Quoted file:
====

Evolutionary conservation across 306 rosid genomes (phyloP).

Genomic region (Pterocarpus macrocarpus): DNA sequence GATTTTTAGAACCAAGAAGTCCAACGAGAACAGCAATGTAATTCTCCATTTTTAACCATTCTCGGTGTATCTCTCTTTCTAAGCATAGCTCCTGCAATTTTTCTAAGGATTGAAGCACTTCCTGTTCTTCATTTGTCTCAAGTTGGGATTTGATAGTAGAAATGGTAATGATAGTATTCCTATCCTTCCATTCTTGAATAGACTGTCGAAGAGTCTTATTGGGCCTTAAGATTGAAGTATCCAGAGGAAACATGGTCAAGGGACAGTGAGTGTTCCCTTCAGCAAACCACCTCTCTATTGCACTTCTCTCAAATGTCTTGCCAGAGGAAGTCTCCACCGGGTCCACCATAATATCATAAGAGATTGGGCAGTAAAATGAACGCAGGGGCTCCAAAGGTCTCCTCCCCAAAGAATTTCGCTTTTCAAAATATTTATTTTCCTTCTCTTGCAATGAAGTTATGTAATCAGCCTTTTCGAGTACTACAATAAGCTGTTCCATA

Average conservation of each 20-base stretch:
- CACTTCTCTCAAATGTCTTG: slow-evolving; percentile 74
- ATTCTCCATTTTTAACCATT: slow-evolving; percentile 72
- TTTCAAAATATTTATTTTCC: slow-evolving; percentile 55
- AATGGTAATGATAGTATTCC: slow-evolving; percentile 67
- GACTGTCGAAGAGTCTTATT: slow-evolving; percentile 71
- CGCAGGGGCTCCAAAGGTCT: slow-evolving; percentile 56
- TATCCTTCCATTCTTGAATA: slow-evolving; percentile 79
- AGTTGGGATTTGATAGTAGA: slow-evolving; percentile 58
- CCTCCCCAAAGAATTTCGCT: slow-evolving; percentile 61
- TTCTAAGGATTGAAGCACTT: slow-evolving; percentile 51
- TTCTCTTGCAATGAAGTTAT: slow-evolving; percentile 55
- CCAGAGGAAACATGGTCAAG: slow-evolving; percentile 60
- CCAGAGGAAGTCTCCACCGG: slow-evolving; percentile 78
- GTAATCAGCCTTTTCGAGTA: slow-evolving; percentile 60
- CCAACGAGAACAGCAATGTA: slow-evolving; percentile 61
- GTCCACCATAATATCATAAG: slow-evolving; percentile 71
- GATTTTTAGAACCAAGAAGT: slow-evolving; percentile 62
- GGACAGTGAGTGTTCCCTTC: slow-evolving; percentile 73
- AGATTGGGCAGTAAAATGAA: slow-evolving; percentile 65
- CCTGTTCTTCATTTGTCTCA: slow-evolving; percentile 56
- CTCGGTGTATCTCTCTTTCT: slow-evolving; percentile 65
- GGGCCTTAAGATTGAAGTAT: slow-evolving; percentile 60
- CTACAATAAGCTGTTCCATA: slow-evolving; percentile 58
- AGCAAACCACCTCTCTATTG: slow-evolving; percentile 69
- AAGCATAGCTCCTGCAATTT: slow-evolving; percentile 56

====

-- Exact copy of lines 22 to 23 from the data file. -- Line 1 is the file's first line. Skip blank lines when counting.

- AGATTGGGCAGTAAAATGAA: slow-evolving; percentile 65
- CCTGTTCTTCATTTGTCTCA: slow-evolving; percentile 56